Facebook kindly reminded me of a wonderful, non glamorous Richard Armitage as King Thorin portrait images from The Hobbit: The Battle of the Five Armies that became one of the Thorin Oakenshield’s publicity posters for the film (the dirty gritty looking Thorin in closeup at right).
And that got me to thinking about the many different character publicity portrait images of Thorin Oakenshield and how each portrait image gave a glimpse into an aspect of the character and the history of Thorin Oakenshield, King Under the Mountain.
So in my going back and perusing some of the publicity for the The Hobbit trilogy of films, in general, I realized that the Thorin portraits/posters had gone from glamour shots in the beginning of an idealized and perfectly coiffed and armoured up Thorin, to portraits of the struggling King in Exile trying to keep it together, and/or battle weary by the end.
Some selected publicity character portrait/poster images of Richard Armitage as Thorin (3 images for each year): 2012 THAUJ , 2013 THDofS , 2014 THBOFA appear below (courtesy of www.RichardArmitageNet.com at their Hobbit Stills Gallery).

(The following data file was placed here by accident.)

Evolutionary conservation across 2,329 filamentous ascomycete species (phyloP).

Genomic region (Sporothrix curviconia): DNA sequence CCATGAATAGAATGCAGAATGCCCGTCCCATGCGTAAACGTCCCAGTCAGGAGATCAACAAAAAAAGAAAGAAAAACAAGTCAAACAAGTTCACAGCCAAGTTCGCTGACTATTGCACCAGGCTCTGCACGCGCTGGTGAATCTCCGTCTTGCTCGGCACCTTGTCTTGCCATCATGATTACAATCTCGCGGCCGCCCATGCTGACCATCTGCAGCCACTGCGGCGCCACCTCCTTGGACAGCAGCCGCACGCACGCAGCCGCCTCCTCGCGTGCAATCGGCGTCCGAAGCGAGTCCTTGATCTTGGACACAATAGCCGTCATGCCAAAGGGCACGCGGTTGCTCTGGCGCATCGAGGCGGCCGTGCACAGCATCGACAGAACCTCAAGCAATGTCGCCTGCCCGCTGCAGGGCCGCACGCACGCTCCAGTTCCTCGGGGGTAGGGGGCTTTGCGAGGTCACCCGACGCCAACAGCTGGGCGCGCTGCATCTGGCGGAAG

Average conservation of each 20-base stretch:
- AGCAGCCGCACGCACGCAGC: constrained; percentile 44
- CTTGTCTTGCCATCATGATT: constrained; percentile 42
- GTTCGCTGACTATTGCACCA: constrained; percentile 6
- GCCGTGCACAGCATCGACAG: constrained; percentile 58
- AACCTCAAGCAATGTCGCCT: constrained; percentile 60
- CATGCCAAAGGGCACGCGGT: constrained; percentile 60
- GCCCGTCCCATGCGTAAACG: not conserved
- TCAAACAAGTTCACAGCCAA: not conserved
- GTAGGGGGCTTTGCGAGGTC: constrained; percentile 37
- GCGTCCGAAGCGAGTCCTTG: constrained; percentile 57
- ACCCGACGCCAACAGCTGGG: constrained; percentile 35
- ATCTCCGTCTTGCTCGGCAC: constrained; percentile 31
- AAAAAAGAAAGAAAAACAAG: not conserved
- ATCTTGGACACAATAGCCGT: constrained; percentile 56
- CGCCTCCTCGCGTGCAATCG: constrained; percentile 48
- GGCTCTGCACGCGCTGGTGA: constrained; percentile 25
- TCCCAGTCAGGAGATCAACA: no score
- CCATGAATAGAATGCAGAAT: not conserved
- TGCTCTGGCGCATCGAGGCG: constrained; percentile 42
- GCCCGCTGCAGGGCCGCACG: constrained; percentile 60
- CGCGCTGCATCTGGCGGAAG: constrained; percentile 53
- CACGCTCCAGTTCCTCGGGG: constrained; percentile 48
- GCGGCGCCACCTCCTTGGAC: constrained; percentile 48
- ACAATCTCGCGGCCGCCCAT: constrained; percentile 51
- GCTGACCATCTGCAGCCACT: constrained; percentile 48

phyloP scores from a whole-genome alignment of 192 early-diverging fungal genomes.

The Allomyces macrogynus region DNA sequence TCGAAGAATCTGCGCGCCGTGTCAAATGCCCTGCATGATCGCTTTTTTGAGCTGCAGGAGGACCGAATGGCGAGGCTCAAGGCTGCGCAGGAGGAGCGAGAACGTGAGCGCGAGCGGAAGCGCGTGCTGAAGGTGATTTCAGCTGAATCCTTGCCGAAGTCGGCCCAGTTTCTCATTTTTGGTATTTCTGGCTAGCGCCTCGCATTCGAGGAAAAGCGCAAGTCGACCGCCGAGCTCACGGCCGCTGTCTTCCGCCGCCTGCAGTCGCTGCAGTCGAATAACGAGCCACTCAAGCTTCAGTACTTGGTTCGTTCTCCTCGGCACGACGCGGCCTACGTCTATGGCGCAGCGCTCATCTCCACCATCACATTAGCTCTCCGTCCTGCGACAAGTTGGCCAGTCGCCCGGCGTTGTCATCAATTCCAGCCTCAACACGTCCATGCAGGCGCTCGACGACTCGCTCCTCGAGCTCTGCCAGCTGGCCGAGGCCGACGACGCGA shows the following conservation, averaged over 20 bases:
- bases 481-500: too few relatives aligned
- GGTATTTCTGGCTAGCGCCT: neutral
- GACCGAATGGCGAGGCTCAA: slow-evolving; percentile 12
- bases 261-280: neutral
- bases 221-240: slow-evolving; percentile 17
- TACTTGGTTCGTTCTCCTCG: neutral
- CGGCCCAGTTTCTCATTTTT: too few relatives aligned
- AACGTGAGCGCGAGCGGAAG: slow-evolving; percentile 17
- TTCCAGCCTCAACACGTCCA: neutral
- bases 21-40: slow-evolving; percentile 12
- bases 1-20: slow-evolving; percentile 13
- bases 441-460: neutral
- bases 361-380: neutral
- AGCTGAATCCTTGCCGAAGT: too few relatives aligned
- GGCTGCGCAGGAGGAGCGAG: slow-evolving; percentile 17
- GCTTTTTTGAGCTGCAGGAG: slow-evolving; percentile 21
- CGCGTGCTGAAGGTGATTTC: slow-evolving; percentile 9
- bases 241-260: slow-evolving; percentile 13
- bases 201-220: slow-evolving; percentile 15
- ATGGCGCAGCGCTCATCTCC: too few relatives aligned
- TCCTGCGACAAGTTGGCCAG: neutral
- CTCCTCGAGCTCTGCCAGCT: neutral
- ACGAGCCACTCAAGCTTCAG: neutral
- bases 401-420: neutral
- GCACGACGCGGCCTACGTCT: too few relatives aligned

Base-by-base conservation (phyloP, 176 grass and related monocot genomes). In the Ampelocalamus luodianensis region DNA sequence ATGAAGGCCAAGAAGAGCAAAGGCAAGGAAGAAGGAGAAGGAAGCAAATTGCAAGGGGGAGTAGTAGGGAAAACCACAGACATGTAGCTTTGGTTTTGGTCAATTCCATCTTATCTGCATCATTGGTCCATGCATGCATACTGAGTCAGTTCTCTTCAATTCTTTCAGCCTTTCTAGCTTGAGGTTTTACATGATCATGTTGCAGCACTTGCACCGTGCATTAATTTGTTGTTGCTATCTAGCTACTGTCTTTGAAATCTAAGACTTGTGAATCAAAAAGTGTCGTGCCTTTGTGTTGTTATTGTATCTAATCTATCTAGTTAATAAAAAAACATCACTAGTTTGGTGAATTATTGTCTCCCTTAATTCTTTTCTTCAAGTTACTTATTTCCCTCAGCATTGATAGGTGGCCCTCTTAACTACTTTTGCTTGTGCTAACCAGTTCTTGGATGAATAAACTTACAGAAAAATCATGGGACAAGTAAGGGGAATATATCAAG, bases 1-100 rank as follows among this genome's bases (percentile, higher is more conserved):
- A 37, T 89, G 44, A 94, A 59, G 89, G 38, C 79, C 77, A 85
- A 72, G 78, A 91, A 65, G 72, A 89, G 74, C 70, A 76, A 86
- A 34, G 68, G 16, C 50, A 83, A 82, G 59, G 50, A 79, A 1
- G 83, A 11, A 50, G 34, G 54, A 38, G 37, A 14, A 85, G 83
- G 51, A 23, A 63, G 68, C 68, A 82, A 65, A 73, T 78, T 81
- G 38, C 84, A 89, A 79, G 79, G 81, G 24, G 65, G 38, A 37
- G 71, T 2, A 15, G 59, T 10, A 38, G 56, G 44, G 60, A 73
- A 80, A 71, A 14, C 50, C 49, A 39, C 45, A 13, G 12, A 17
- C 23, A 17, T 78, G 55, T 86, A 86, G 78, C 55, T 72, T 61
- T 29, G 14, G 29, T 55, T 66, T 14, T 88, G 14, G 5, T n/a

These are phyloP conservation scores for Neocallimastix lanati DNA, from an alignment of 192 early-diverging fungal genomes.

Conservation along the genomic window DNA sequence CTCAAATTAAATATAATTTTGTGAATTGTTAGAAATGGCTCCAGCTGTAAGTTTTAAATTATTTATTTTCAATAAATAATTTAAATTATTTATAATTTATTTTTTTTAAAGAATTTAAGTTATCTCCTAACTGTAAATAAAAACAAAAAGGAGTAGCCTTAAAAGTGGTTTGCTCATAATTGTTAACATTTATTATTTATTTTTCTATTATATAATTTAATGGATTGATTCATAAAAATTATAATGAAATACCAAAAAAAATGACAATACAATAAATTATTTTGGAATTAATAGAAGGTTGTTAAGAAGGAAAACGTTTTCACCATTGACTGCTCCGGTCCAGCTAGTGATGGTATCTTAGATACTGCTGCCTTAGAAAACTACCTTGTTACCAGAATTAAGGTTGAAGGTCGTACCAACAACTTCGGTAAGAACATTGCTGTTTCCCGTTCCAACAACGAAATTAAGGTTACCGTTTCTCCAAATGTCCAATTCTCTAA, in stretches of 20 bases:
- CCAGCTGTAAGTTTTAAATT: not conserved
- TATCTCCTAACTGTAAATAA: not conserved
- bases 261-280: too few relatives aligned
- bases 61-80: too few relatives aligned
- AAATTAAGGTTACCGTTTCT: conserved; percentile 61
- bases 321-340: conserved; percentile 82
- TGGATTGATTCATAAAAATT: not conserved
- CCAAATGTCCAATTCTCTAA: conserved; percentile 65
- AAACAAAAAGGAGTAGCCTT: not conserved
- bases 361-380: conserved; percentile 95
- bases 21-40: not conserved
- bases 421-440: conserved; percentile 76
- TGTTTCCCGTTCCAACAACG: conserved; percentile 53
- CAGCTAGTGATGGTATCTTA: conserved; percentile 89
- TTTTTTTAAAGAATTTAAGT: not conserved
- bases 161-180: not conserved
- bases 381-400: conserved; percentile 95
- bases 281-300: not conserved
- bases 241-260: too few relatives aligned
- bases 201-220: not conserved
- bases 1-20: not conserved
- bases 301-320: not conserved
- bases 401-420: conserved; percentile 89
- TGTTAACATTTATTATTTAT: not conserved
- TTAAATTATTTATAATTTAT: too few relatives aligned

THAUJ 2012 Thorin as: a young Prince in training, a seasoned warrior, and a mythical Prince/King (with sparkly snowflakes):
THBOTFA Thorin as: the dejected and tormented King, a close up of a distrustful King, a determined warrior King
By the close of The Hobbit story in the trilogy of films, Thorin had achieved his goal of restoring his people to their homeland–but he sacrificed himself for it, and to it. And I cannot help but draw analogies to historical and modern day refugees struggling to find a new homeland where they can be safe, happy, prosper, and rebuild their lives and communities. We celebrate this valiant struggle in film and in literature, can we do no less in real life?
Having seen and experienced all three films in The Hobbit trilogy several times, I am awed by the exquisitely talented British actor Richard Armitage’s mesmirizingl portrayal of King Thorin Oakenshield in all three The Hobbit trilogy of films! Mr. Armitage’s portrayal of Thorin Oakenshield will certainly last for our lifetimes and beyond as the definitive and vividly vibrant portrayal of the King Under the Mountain, Thorin Oakenshield—a man of “loyalty, honor, and a willing heart” to give in service to his people.
And below was one of my favorite fan made Thorin artworks that I saw, by artist called Wisesnail:
So which of these or other Richard Armitage as Thorin Oakenshield portrait images are your favorites? And why, if you wish to share?